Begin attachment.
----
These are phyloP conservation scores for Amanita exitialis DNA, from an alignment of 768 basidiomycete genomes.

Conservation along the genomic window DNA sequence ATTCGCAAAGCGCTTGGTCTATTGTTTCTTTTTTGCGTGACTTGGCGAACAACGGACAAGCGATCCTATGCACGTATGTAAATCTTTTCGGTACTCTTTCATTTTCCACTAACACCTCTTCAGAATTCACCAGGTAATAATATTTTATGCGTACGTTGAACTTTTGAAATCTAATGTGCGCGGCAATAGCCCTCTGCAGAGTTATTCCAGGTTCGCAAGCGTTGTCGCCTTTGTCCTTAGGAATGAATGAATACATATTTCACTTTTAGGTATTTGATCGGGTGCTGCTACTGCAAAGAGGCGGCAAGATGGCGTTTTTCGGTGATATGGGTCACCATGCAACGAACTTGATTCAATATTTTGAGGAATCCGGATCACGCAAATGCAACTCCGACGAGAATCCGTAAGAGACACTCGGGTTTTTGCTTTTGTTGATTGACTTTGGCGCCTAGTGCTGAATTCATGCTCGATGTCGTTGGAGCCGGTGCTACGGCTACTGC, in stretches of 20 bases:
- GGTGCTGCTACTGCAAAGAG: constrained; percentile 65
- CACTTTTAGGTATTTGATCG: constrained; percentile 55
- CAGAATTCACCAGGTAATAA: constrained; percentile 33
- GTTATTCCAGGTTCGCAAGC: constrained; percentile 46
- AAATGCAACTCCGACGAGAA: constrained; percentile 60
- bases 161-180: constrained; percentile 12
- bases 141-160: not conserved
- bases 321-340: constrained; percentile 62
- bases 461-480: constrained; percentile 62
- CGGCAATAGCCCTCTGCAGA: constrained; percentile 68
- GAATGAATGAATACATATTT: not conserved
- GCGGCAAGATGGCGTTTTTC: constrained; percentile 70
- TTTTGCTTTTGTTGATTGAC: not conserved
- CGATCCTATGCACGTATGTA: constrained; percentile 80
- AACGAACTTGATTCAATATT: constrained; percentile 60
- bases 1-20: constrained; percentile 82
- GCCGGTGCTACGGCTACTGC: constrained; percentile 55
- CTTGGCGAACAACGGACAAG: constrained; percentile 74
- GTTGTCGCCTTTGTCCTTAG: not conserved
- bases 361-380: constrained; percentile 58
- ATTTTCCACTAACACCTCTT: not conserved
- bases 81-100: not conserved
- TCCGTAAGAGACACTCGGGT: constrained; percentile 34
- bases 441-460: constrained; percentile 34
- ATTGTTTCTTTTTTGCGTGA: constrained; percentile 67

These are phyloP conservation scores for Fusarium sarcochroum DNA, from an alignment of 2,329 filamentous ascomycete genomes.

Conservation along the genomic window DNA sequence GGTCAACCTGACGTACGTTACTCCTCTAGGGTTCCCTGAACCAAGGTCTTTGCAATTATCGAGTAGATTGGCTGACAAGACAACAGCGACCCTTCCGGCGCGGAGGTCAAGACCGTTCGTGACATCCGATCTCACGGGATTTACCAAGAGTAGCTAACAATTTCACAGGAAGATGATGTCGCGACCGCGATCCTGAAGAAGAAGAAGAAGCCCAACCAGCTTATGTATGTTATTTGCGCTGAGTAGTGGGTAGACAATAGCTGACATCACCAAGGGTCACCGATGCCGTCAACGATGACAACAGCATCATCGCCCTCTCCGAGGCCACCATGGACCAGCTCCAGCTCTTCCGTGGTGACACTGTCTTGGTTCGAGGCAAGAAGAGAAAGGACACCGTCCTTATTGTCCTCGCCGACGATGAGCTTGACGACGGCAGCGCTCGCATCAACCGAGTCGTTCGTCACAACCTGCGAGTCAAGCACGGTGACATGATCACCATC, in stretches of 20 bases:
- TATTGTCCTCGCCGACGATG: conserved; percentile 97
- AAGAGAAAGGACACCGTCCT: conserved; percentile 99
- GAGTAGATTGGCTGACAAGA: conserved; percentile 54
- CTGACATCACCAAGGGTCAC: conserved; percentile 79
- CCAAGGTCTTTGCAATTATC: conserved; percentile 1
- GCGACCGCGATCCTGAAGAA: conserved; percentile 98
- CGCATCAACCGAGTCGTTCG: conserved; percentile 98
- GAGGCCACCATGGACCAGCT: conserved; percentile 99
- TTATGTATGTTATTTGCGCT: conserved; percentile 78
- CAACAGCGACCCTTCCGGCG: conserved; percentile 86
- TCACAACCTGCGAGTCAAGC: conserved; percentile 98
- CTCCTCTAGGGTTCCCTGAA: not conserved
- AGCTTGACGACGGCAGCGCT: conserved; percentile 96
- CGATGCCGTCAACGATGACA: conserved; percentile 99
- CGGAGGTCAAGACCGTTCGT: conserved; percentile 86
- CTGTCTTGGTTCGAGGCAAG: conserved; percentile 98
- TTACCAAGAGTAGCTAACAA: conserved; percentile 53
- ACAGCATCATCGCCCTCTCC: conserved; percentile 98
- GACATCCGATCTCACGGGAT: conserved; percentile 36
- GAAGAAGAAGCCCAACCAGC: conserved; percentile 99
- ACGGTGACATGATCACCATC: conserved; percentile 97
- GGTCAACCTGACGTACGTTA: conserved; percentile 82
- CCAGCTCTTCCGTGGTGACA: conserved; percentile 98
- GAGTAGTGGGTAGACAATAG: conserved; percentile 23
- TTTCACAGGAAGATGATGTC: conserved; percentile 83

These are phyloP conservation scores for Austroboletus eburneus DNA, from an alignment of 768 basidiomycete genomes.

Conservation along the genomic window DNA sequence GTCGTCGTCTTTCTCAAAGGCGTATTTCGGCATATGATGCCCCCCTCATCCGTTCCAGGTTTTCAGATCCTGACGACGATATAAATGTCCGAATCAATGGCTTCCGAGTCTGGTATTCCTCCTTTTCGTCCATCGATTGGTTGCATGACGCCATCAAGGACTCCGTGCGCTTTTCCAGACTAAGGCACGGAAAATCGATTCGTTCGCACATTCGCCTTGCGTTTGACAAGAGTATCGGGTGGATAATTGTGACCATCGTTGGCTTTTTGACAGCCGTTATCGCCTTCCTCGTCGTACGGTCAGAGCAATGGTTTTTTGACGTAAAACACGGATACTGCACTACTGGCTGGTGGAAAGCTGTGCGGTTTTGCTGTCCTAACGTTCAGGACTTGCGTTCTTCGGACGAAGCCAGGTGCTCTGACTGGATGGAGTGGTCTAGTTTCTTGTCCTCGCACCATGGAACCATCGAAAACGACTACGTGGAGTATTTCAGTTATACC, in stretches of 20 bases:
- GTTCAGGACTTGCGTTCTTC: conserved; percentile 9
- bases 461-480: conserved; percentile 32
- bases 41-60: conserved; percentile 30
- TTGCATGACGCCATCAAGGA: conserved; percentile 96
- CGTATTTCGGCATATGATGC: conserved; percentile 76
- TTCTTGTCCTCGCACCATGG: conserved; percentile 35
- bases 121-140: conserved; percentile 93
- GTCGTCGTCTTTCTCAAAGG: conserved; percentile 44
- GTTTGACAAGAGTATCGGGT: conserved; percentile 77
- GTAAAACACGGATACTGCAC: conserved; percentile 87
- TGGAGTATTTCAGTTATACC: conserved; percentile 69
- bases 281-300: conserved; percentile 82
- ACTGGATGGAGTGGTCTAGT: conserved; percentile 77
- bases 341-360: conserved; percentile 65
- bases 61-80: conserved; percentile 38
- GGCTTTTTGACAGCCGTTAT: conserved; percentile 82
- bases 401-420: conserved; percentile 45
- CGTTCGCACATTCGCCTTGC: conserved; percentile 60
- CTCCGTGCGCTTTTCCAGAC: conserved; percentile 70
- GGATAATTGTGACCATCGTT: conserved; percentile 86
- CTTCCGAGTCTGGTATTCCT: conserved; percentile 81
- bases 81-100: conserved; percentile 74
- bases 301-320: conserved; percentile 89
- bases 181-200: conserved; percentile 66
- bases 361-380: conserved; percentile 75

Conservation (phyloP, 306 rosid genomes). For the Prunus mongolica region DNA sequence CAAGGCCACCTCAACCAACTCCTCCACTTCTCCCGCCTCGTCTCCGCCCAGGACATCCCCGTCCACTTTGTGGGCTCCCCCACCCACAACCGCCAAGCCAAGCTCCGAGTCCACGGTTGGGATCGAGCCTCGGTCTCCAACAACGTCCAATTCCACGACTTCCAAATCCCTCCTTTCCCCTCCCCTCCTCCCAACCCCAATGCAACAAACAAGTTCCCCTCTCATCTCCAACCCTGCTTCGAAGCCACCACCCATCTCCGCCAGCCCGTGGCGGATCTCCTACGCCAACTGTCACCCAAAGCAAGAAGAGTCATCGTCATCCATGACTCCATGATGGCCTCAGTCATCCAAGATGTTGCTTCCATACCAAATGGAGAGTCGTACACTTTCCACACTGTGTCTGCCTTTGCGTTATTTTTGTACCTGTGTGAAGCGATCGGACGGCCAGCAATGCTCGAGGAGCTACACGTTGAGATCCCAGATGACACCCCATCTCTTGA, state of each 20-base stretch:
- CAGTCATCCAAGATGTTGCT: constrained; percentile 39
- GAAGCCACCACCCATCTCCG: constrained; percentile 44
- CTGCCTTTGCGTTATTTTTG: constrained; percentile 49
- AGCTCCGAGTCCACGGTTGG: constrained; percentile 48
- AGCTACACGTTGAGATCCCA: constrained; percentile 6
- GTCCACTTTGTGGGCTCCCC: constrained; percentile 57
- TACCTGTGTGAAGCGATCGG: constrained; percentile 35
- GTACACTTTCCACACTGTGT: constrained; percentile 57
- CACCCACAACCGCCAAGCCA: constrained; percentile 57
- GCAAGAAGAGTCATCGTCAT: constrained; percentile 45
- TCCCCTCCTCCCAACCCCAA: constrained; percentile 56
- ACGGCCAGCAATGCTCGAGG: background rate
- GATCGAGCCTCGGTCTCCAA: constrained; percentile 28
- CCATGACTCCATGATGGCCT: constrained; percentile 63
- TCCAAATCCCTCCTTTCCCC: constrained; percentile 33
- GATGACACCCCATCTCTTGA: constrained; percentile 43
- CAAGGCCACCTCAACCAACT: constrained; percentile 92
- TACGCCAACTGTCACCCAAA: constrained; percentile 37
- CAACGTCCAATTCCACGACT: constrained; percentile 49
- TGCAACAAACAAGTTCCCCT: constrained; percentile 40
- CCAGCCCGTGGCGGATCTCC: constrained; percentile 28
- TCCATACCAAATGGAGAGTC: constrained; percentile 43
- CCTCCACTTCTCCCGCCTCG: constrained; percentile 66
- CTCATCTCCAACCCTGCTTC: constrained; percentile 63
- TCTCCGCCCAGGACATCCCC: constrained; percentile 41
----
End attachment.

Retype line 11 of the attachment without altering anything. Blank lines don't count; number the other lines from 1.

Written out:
- bases 461-480: constrained; percentile 62